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Good Growth and Governance in AfricaRethinking Development Strategies$
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Akbar Noman, Kwesi Botchwey, Howard Stein, and Joseph E. Stiglitz

Print publication date: 2011

Print ISBN-13: 9780199698561

Published to Oxford Scholarship Online: May 2012

DOI: 10.1093/acprof:oso/9780199698561.001.0001

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South African Post-Apartheid Policies Towards Industrialization: Tentative Implications for Other African Countries

South African Post-Apartheid Policies Towards Industrialization: Tentative Implications for Other African Countries

Chapter:
(p.345) 12 South African Post-Apartheid Policies Towards Industrialization: Tentative Implications for Other African Countries
Source:
Good Growth and Governance in Africa
Author(s):

Nimrod Zalk

Publisher:
Oxford University Press
DOI:10.1093/acprof:oso/9780199698561.003.0012

Economic theory and empirical-historical evidence demonstrate the unsubstitutable role that industrialization plays in the economic development process. As Africa's largest and most industrialized economy: post-apartheid economic policy choices in South Africa are reviewed with a view to identifying tentative policy implications for other African countries seeking to industrialize. Since the introduction of democracy in 1994, South Africa has broadly followed Washington Consensus macroeconomic and trade policies. This has led to moderate growth, but based on unsustainable private-credit fueled consumption with the production side of the economy largely “pushed back” to areas of static comparative advantage, an ever-larger current account deficit and very high unemployment. African countries should be circumspect about liberalizing trade, particularly in their manufacturing sectors. They should develop industrial policies which nurture nascent manufacturing capabilities and develop new ones. For resource-rich countries taxation of resource rents represent an opportunity to finance industrial diversification and infrastructure. Macroeconomic management to prevent damaging currency appreciation through “Dutch disease” is critically important.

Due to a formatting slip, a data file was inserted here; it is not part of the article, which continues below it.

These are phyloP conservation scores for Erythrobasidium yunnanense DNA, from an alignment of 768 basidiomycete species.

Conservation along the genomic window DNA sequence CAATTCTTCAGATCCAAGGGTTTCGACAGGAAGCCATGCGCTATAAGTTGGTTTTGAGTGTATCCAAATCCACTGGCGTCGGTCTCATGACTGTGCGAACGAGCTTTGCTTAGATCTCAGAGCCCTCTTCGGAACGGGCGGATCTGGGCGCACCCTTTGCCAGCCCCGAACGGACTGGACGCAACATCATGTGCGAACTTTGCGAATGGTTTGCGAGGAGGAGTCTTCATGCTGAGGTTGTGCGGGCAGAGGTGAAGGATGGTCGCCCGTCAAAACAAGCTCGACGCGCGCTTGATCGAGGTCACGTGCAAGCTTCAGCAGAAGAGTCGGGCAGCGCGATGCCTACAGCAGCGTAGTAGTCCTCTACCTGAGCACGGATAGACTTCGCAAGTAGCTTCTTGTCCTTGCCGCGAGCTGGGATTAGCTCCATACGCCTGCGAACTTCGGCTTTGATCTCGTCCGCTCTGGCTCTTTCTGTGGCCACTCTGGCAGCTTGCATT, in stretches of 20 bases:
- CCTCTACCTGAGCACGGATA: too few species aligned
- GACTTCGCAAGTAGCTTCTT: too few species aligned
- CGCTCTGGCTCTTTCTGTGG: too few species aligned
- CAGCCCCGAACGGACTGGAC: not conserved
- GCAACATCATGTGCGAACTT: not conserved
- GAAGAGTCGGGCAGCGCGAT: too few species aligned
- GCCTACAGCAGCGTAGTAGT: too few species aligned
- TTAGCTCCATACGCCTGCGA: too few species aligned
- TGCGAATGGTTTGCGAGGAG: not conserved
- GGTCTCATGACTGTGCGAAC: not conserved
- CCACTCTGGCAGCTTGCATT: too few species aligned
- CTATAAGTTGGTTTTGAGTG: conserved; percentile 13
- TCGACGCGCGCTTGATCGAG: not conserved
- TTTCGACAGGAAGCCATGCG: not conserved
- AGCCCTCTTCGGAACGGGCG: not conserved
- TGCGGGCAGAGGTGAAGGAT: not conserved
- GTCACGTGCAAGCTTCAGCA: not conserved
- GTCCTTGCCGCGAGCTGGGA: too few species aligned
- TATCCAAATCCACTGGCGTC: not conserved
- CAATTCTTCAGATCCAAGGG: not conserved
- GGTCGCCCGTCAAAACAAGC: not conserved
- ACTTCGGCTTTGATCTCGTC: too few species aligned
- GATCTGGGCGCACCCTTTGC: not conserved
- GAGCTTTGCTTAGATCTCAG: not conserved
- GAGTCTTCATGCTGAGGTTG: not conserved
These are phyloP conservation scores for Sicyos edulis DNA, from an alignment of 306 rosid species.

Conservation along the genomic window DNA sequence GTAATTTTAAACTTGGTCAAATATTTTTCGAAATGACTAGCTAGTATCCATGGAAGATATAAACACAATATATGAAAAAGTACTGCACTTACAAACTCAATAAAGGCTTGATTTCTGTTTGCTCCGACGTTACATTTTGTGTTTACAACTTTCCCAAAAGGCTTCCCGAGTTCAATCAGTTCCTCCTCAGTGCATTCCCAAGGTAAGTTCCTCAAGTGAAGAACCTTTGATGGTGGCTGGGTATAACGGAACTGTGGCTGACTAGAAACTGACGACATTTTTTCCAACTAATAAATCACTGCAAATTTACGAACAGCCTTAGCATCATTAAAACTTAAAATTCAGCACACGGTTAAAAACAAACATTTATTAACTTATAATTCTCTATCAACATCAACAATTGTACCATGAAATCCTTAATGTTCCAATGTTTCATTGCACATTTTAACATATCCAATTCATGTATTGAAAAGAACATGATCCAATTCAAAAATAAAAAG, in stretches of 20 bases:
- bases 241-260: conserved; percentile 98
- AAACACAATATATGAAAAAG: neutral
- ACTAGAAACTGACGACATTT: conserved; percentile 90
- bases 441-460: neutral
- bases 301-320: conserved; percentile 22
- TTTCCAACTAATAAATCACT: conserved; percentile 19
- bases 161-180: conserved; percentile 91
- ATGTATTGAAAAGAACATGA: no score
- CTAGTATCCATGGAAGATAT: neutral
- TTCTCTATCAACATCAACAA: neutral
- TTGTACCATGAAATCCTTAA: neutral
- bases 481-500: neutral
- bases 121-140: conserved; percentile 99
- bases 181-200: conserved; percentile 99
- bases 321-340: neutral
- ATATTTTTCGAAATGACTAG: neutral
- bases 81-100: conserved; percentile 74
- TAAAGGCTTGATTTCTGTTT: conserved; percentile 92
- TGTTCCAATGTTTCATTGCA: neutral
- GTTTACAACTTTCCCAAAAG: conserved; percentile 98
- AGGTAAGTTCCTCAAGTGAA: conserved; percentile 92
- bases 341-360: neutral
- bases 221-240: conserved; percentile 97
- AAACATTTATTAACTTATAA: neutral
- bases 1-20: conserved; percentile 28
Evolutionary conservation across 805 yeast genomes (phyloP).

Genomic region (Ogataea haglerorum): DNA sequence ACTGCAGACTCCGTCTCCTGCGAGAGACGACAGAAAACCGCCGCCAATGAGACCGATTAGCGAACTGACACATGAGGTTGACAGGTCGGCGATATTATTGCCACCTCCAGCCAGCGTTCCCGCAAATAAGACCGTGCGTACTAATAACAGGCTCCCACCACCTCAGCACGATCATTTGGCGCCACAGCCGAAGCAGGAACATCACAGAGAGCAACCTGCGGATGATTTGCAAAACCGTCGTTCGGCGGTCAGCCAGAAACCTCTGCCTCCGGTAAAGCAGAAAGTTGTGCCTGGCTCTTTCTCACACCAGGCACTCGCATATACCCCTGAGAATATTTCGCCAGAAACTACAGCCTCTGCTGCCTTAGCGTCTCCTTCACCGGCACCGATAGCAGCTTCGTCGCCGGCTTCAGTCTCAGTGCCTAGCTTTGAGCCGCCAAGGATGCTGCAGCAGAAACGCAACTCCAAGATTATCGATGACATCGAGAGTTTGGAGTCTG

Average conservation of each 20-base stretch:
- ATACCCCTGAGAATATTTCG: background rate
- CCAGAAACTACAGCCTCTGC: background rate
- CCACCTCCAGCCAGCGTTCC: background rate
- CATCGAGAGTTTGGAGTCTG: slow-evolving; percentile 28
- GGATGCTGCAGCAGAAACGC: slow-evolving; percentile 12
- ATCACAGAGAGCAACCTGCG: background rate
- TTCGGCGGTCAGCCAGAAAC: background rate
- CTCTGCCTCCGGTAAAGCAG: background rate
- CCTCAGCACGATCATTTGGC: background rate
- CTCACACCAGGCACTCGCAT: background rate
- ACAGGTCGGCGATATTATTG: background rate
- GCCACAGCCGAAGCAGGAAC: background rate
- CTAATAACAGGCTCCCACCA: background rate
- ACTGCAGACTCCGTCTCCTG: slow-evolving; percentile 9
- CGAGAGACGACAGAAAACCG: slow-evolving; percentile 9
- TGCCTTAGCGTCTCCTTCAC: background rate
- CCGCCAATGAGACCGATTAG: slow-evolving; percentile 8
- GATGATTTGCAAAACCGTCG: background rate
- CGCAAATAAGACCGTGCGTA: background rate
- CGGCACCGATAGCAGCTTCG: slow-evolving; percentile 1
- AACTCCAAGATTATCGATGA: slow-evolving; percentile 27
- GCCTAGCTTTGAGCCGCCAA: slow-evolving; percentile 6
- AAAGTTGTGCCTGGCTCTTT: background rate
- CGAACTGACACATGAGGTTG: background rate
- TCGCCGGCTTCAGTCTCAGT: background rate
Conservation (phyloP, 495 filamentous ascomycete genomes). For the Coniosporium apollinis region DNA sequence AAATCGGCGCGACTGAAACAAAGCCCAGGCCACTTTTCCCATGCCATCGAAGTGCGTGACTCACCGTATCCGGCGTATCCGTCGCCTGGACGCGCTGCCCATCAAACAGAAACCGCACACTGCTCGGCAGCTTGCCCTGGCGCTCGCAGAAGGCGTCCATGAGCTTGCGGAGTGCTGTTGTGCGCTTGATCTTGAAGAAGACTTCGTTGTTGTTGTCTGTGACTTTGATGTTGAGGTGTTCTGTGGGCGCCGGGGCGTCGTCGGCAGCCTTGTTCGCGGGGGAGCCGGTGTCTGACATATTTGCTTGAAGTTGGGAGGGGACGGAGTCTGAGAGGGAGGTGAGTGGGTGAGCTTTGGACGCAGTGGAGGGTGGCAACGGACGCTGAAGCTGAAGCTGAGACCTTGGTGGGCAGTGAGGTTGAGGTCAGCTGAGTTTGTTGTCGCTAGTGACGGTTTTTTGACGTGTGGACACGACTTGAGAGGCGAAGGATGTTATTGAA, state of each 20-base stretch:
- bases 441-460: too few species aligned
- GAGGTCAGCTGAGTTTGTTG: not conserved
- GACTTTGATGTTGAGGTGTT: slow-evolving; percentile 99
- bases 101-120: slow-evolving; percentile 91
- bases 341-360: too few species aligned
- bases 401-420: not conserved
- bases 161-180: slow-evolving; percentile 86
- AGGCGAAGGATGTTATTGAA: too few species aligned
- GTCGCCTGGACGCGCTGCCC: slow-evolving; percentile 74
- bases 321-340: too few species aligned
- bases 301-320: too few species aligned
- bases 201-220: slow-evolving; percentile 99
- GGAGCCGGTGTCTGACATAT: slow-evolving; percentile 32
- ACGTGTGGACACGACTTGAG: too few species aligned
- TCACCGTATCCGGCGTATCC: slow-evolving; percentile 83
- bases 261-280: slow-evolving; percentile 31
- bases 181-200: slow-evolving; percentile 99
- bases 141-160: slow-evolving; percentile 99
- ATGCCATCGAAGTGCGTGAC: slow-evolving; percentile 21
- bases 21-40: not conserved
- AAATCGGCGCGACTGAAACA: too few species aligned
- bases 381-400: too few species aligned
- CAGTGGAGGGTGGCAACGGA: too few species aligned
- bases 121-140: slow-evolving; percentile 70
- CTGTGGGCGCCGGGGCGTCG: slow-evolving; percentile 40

Keywords:   Africa, industrial and trade policy, industrialization, manufacturing, natural-resource rents, South Africa, Washington Consensus

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